The following is offered in an attempt to make faculty, cadets, and staff more aware of copyright law and policy and our responsibilities towards it. For more extensive explanations and treatments of copyright law, policy, and rights and responsibilities, refer to the documents cited below.
Copyright is a form of protection provided by the laws of the United States (title 17, U.S. Code) to the authors of "original works of authorship," including literary, dramatic, musical, artistic, and certain other intellectual works. This protection is available to both published and unpublished works. The Copyright Act of 1976 replaced the Act of 1909.
Copyright protection subsists from the time the work is created in fixed form. The copyright in the work of authorship immediately becomes the property of the author who created the work. Only the author or those deriving their rights through the author can rightfully claim copyright.
Copyright is secured automatically when the work is created and a work is "created" when it is fixed in a copy or phonorecord for the first time. Publication is no longer the key to obtaining federal copyright as it was under the Copyright Act of 1909. No publication or registration or other action in the Copyright Office is required to secure copyright.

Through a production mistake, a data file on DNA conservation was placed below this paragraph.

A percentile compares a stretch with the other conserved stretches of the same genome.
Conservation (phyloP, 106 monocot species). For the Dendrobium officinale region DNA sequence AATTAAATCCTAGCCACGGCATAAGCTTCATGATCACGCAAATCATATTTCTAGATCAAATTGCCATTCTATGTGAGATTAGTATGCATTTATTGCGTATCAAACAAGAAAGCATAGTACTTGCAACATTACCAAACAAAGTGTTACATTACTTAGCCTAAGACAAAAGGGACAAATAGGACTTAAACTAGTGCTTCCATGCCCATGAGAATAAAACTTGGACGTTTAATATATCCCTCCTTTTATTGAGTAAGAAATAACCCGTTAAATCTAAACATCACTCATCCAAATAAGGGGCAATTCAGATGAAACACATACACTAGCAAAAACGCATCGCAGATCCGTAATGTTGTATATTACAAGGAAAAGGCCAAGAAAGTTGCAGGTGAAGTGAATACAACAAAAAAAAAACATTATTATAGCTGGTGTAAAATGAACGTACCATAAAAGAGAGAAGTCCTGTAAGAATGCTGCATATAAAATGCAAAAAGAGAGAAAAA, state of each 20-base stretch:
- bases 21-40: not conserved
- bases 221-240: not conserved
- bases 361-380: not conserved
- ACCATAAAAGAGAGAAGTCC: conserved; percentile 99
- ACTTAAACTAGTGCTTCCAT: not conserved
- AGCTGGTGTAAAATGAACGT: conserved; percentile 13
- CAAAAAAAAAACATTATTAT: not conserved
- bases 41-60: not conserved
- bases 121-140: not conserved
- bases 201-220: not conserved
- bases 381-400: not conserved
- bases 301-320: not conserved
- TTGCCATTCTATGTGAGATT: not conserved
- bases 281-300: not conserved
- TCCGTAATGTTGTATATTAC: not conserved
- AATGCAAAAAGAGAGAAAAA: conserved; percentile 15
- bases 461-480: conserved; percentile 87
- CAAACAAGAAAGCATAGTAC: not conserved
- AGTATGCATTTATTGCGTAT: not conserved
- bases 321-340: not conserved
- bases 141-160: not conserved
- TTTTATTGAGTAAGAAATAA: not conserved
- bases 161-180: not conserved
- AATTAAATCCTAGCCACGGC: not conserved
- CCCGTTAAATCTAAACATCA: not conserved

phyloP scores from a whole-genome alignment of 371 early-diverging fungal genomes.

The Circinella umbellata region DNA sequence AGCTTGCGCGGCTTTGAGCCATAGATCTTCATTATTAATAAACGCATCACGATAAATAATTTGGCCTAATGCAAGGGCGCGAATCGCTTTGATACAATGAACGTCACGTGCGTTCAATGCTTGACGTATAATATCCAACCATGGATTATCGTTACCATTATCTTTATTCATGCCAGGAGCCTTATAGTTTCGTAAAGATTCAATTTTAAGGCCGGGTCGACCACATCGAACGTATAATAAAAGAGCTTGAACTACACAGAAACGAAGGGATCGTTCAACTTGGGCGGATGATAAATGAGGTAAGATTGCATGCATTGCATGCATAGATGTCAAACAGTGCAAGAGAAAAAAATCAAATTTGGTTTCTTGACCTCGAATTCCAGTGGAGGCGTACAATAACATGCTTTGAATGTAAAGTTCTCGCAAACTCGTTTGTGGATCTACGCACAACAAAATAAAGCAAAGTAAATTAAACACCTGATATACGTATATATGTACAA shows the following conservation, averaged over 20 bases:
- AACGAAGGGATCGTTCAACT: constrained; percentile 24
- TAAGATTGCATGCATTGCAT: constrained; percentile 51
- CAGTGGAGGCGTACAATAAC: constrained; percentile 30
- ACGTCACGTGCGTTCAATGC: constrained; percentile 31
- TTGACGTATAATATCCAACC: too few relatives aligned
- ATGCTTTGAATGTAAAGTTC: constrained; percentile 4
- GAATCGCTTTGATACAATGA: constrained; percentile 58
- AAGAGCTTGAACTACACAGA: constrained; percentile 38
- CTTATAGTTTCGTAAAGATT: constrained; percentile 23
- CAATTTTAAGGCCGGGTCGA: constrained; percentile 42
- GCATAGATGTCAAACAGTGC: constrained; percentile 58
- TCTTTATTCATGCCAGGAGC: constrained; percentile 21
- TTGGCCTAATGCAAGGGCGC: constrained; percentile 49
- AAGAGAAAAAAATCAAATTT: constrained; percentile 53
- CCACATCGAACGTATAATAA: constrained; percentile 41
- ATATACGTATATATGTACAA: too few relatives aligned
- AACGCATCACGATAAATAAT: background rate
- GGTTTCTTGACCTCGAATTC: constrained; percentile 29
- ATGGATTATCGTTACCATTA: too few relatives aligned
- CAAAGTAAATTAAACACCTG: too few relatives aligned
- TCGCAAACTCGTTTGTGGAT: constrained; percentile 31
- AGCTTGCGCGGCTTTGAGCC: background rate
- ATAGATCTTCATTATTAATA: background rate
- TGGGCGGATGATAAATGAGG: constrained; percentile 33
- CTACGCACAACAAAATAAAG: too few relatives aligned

Generally, copyright extends from the moment of a work's creation to 70 years after the author's death. See the document, Copyright Basics pp. 5-6 (below) for a more extensive treatment.
Links to Copyright Information
The Library of Congress maintains an extensive repository of copyright information. Some of the more informative documents for educators are the following:
The Interlibrary Loan office in Preston Library maintains copies of these works.